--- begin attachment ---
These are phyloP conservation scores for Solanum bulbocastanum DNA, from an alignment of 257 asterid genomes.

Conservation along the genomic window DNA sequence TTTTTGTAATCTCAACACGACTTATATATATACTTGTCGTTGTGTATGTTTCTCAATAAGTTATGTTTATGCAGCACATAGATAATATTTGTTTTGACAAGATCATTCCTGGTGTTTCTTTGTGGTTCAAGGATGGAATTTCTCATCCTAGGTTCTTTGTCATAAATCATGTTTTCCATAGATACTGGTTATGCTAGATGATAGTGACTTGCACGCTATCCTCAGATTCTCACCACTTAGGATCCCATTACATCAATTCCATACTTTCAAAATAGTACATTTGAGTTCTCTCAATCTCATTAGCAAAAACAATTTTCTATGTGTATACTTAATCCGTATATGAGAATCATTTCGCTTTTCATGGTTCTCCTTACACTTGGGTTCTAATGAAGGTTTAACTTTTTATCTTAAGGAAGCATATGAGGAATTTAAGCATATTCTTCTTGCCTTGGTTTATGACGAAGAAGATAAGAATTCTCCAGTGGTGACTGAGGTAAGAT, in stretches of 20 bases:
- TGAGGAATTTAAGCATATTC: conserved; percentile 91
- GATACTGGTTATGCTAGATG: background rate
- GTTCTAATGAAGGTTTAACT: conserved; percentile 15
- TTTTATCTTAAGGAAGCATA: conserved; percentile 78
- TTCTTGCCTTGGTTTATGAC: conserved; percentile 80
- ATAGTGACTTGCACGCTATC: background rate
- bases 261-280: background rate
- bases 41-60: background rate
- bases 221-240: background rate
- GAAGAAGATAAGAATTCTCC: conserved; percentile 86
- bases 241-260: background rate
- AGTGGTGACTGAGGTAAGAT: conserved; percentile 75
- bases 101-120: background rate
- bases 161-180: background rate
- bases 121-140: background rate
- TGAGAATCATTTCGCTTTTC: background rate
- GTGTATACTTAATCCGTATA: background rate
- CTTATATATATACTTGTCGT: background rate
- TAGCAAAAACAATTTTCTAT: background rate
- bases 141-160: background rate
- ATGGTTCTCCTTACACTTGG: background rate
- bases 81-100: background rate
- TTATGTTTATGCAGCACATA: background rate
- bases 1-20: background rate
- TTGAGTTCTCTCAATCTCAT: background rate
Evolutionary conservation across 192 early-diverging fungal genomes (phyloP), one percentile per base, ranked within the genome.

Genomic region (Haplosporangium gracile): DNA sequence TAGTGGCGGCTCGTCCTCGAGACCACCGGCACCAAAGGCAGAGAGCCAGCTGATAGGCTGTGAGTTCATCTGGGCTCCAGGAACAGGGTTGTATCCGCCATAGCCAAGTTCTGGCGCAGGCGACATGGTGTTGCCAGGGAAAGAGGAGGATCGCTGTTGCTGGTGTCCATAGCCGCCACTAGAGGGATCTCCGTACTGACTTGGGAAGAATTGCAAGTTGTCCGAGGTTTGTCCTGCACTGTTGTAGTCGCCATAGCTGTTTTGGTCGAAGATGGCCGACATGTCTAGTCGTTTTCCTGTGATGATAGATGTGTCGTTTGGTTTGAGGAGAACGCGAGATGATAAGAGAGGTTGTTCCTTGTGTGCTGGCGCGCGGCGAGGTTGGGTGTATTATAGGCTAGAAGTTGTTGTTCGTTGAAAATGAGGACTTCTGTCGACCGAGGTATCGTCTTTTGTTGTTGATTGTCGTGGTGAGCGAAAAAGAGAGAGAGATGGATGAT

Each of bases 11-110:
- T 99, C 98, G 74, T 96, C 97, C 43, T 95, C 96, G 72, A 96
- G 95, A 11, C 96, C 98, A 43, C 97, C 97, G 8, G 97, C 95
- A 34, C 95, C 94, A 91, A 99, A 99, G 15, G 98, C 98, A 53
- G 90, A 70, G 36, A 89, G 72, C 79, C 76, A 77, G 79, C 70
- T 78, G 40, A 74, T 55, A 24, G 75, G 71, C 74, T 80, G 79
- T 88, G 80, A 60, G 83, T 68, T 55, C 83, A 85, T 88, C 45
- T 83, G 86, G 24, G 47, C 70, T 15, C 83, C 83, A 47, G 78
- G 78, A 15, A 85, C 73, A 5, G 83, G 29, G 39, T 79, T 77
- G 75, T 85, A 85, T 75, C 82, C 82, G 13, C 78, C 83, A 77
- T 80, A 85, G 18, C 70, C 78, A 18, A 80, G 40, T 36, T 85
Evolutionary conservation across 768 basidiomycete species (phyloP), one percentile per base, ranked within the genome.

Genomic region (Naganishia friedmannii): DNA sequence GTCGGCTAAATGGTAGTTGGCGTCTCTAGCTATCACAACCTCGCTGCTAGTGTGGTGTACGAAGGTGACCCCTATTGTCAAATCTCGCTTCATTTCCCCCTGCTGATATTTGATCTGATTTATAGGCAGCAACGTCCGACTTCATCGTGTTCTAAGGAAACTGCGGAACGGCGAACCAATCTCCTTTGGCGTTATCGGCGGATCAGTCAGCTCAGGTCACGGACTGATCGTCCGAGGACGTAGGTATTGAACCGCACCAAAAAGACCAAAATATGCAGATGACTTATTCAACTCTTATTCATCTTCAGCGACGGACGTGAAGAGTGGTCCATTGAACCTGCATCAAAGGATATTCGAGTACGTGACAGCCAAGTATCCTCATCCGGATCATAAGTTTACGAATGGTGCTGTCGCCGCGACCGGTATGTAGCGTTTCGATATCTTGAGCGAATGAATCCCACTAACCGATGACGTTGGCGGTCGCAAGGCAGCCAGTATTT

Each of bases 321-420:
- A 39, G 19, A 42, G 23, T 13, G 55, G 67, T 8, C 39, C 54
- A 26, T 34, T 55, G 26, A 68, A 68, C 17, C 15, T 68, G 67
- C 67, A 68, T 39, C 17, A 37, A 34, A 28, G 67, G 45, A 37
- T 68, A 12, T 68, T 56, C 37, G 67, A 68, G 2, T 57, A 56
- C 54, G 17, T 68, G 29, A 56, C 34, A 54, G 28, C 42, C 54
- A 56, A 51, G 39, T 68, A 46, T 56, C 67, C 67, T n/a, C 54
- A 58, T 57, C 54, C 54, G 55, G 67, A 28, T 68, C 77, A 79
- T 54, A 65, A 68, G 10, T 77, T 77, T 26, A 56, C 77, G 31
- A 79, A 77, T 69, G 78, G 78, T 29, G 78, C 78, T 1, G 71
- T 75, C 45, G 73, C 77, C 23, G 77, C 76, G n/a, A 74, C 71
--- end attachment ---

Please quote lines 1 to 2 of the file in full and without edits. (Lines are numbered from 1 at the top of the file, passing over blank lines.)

These are phyloP conservation scores for Solanum bulbocastanum DNA, from an alignment of 257 asterid genomes.

Conservation along the genomic window DNA sequence TTTTTGTAATCTCAACACGACTTATATATATACTTGTCGTTGTGTATGTTTCTCAATAAGTTATGTTTATGCAGCACATAGATAATATTTGTTTTGACAAGATCATTCCTGGTGTTTCTTTGTGGTTCAAGGATGGAATTTCTCATCCTAGGTTCTTTGTCATAAATCATGTTTTCCATAGATACTGGTTATGCTAGATGATAGTGACTTGCACGCTATCCTCAGATTCTCACCACTTAGGATCCCATTACATCAATTCCATACTTTCAAAATAGTACATTTGAGTTCTCTCAATCTCATTAGCAAAAACAATTTTCTATGTGTATACTTAATCCGTATATGAGAATCATTTCGCTTTTCATGGTTCTCCTTACACTTGGGTTCTAATGAAGGTTTAACTTTTTATCTTAAGGAAGCATATGAGGAATTTAAGCATATTCTTCTTGCCTTGGTTTATGACGAAGAAGATAAGAATTCTCCAGTGGTGACTGAGGTAAGAT, in stretches of 20 bases: